Hawaii needs to seek its tourism fortune to its west -- Japan, Korea, and China -- rather than depending on the U.S. mainland market to bounce back.
A state report says Hawaii’s economy is expected to see only modest growth for the rest of 2012 and 2013, despite a strong tourism industry.
The state Department of Business, Economic Development and Tourism released its third quarter economic forecast Thursday. The report says that while non-tourism sectors have not fully rebounded, there are signs of recovery.
Still, analysts decreased projected growth of most economic indicators such as personal income, gross domestic product and job growth, compared with its May forecast.
“We are pleased that visitor arrivals reached a historical high during the first half of 2012,” said Richard Lim, the department’s director. “While non-tourism sectors have still not fully rebounded, they are showing positive signs of recovery.”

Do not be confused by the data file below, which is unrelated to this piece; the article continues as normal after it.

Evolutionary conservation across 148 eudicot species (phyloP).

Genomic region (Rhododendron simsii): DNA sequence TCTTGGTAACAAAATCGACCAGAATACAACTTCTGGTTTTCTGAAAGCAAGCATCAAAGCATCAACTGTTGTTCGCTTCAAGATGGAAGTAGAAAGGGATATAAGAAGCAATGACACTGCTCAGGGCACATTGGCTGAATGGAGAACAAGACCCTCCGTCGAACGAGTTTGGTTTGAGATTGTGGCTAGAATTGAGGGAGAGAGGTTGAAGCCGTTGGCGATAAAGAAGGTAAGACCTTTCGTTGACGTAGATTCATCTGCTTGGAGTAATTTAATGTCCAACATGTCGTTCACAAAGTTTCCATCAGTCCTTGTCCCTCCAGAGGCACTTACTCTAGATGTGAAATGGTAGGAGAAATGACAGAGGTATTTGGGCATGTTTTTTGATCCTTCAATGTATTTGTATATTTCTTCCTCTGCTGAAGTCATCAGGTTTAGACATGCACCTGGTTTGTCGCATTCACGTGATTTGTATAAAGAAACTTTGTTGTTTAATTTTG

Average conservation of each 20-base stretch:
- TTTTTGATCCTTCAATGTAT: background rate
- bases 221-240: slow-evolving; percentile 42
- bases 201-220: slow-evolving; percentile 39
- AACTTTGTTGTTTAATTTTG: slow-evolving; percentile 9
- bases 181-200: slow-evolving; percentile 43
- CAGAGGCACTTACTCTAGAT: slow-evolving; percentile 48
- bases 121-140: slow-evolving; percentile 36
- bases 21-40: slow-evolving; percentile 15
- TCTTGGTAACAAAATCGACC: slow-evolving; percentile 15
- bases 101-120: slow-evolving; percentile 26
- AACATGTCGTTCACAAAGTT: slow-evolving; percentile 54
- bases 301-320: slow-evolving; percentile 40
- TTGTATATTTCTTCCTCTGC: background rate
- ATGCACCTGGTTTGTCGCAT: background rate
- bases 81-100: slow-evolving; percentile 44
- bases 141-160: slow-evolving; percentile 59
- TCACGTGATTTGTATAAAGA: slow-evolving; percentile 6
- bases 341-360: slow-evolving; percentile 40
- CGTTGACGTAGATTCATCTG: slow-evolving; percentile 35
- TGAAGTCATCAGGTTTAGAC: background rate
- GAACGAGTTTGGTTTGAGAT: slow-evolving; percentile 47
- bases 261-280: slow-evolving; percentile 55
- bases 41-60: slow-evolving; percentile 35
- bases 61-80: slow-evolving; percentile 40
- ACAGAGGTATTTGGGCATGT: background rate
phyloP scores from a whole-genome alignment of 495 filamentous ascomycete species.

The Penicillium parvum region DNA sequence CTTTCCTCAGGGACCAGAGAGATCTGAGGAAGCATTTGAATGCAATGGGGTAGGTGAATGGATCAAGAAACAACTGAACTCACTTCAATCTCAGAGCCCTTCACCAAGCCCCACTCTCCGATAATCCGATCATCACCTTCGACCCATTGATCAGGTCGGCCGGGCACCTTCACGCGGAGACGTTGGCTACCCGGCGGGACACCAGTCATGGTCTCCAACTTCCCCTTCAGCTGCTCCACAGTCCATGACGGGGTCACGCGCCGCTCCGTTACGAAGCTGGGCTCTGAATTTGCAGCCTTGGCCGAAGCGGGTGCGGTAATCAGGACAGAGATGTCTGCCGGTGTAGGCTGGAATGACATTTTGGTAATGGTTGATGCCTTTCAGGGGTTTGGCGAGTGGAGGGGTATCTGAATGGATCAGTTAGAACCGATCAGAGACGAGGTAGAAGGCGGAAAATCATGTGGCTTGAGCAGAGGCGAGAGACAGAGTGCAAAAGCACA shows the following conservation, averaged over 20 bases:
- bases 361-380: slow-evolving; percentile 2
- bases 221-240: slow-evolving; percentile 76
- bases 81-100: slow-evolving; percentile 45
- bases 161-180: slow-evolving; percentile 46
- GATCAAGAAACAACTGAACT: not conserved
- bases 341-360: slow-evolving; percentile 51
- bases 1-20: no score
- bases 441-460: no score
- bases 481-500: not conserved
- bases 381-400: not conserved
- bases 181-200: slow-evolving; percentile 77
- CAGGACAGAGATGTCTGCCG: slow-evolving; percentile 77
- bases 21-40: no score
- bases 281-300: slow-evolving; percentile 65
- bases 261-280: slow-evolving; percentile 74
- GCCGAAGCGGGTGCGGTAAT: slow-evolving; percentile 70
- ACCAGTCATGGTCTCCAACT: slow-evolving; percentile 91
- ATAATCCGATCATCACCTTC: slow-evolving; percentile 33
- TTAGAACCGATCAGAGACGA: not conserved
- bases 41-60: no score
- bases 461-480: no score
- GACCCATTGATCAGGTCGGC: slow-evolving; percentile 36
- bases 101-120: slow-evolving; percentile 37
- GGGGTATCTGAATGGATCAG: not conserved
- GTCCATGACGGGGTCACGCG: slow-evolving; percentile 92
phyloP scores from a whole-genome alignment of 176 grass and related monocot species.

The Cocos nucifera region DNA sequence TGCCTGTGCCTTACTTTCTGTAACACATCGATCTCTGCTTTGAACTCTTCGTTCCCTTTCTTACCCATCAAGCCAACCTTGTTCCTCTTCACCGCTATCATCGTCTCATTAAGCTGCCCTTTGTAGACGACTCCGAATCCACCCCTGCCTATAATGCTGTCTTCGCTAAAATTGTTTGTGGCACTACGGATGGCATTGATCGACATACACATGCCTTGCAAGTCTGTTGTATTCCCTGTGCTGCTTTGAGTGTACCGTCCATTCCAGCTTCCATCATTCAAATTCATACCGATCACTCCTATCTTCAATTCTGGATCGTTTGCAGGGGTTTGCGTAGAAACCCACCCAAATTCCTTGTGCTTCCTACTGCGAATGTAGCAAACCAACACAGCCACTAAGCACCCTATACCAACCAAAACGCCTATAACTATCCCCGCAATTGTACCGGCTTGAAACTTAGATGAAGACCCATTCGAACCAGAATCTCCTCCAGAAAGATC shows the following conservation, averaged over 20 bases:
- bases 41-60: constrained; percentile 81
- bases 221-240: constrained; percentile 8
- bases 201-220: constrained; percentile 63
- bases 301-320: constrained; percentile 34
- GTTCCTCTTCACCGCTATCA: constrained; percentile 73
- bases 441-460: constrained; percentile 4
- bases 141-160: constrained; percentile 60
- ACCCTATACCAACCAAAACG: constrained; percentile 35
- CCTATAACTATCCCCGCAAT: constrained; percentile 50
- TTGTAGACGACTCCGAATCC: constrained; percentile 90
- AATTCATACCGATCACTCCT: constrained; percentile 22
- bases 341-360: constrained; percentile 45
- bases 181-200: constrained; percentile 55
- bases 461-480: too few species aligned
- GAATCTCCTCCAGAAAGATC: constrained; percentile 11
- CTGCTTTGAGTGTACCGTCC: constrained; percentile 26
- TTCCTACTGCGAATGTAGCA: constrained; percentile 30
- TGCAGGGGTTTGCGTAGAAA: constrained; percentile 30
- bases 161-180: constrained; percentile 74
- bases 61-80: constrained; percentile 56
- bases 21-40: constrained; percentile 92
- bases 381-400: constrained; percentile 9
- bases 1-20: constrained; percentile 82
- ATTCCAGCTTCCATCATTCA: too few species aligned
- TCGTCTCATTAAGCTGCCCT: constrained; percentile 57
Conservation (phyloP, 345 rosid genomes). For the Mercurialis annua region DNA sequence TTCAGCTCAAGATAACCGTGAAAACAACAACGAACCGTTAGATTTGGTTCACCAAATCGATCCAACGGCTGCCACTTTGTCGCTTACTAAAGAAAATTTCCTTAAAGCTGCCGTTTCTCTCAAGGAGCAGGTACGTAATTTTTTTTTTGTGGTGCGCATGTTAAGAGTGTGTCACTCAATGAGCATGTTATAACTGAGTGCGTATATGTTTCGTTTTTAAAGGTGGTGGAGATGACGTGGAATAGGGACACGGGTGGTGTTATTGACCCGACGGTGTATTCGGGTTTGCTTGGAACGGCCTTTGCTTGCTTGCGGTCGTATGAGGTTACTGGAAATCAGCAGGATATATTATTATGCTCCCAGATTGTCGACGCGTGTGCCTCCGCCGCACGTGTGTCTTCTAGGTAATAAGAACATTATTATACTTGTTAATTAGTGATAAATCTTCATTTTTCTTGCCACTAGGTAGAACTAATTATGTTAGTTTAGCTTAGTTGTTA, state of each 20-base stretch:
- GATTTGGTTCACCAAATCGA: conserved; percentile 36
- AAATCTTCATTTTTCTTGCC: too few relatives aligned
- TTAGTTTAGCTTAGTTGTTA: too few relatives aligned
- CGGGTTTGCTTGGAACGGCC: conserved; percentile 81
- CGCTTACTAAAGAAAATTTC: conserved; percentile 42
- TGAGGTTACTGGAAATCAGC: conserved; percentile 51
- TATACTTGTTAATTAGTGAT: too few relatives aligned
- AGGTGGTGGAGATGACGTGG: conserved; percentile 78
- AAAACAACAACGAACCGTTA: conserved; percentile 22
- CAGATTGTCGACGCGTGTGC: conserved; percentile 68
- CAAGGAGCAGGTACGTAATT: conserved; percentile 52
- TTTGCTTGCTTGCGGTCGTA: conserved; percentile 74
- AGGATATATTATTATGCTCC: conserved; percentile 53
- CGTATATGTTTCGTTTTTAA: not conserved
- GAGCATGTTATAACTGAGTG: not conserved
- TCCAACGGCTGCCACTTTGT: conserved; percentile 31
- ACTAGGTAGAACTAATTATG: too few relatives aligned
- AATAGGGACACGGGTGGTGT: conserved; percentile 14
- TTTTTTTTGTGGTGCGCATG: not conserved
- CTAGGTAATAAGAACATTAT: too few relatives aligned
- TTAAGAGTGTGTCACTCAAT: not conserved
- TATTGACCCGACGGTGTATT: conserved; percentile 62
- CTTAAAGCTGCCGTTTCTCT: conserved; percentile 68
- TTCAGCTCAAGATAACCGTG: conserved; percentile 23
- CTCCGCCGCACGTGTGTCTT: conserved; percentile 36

Real gross domestic product for Hawaii is forecast to grow by 1.5 percent in 2012, seven-tenths of one percentage point below the forecast last quarter.
Job growth has lagged other economic indicators in Hawaii. The number of non-agricultural jobs is expected to increase 1.2 percent, three-tenths of one percentage point lower than previously projected.
The decreases came after translating national and international indicators to Hawaii’s local economy, the report said.
The forecast said the consensus by the top 50 forecasting agencies is that the U.S. economy will grow 2.2 percent in 2012. That’s down from the 2.3 percent growth projected in May.
Also, the agencies brought down the consensus consumer inflation rate to 2 percent, down from 2.4 percent in the May forecast.
“Hawaii’s economy depends significantly on conditions in the U.S. economy and key international economies, especially Japan,” Lim said in the report.
Associated Press writer Jennifer Sinco Kelleher contributed to this report.